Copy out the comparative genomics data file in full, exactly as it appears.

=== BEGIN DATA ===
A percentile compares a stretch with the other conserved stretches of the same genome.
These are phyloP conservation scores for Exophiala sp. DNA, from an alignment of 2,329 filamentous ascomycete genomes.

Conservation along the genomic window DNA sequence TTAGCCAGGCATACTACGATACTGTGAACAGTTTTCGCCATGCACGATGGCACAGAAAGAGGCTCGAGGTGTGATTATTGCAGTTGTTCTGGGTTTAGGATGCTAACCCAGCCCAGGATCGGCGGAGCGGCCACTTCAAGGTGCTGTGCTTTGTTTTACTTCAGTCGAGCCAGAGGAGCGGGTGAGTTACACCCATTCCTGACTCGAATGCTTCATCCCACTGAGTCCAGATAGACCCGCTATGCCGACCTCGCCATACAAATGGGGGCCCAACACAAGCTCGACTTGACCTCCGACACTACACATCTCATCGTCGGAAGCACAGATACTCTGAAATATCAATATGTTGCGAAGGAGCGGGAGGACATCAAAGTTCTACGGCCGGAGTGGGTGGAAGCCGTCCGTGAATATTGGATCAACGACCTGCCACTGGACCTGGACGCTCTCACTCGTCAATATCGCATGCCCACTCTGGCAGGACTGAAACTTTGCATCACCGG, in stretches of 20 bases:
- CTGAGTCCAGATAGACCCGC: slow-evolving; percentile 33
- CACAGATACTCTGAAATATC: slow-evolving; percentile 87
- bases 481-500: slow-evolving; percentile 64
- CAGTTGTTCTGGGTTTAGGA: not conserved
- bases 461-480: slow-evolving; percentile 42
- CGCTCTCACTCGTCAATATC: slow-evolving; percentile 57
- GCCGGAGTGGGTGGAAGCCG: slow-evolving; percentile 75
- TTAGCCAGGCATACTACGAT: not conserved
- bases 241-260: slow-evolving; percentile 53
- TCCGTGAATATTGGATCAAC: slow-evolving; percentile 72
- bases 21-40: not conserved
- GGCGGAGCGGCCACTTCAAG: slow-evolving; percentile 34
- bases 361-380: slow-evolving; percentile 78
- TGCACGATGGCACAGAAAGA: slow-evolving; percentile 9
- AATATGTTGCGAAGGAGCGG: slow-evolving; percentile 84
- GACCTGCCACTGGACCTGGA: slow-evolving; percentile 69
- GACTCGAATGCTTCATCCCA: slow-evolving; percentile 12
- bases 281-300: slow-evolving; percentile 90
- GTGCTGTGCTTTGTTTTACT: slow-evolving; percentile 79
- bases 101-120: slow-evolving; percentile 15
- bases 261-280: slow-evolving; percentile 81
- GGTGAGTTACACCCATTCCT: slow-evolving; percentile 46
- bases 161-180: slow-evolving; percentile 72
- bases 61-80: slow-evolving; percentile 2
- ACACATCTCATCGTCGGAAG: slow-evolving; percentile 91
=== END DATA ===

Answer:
A percentile compares a stretch with the other conserved stretches of the same genome.
These are phyloP conservation scores for Exophiala sp. DNA, from an alignment of 2,329 filamentous ascomycete genomes.

Conservation along the genomic window DNA sequence TTAGCCAGGCATACTACGATACTGTGAACAGTTTTCGCCATGCACGATGGCACAGAAAGAGGCTCGAGGTGTGATTATTGCAGTTGTTCTGGGTTTAGGATGCTAACCCAGCCCAGGATCGGCGGAGCGGCCACTTCAAGGTGCTGTGCTTTGTTTTACTTCAGTCGAGCCAGAGGAGCGGGTGAGTTACACCCATTCCTGACTCGAATGCTTCATCCCACTGAGTCCAGATAGACCCGCTATGCCGACCTCGCCATACAAATGGGGGCCCAACACAAGCTCGACTTGACCTCCGACACTACACATCTCATCGTCGGAAGCACAGATACTCTGAAATATCAATATGTTGCGAAGGAGCGGGAGGACATCAAAGTTCTACGGCCGGAGTGGGTGGAAGCCGTCCGTGAATATTGGATCAACGACCTGCCACTGGACCTGGACGCTCTCACTCGTCAATATCGCATGCCCACTCTGGCAGGACTGAAACTTTGCATCACCGG, in stretches of 20 bases:
- CTGAGTCCAGATAGACCCGC: slow-evolving; percentile 33
- CACAGATACTCTGAAATATC: slow-evolving; percentile 87
- bases 481-500: slow-evolving; percentile 64
- CAGTTGTTCTGGGTTTAGGA: not conserved
- bases 461-480: slow-evolving; percentile 42
- CGCTCTCACTCGTCAATATC: slow-evolving; percentile 57
- GCCGGAGTGGGTGGAAGCCG: slow-evolving; percentile 75
- TTAGCCAGGCATACTACGAT: not conserved
- bases 241-260: slow-evolving; percentile 53
- TCCGTGAATATTGGATCAAC: slow-evolving; percentile 72
- bases 21-40: not conserved
- GGCGGAGCGGCCACTTCAAG: slow-evolving; percentile 34
- bases 361-380: slow-evolving; percentile 78
- TGCACGATGGCACAGAAAGA: slow-evolving; percentile 9
- AATATGTTGCGAAGGAGCGG: slow-evolving; percentile 84
- GACCTGCCACTGGACCTGGA: slow-evolving; percentile 69
- GACTCGAATGCTTCATCCCA: slow-evolving; percentile 12
- bases 281-300: slow-evolving; percentile 90
- GTGCTGTGCTTTGTTTTACT: slow-evolving; percentile 79
- bases 101-120: slow-evolving; percentile 15
- bases 261-280: slow-evolving; percentile 81
- GGTGAGTTACACCCATTCCT: slow-evolving; percentile 46
- bases 161-180: slow-evolving; percentile 72
- bases 61-80: slow-evolving; percentile 2
- ACACATCTCATCGTCGGAAG: slow-evolving; percentile 91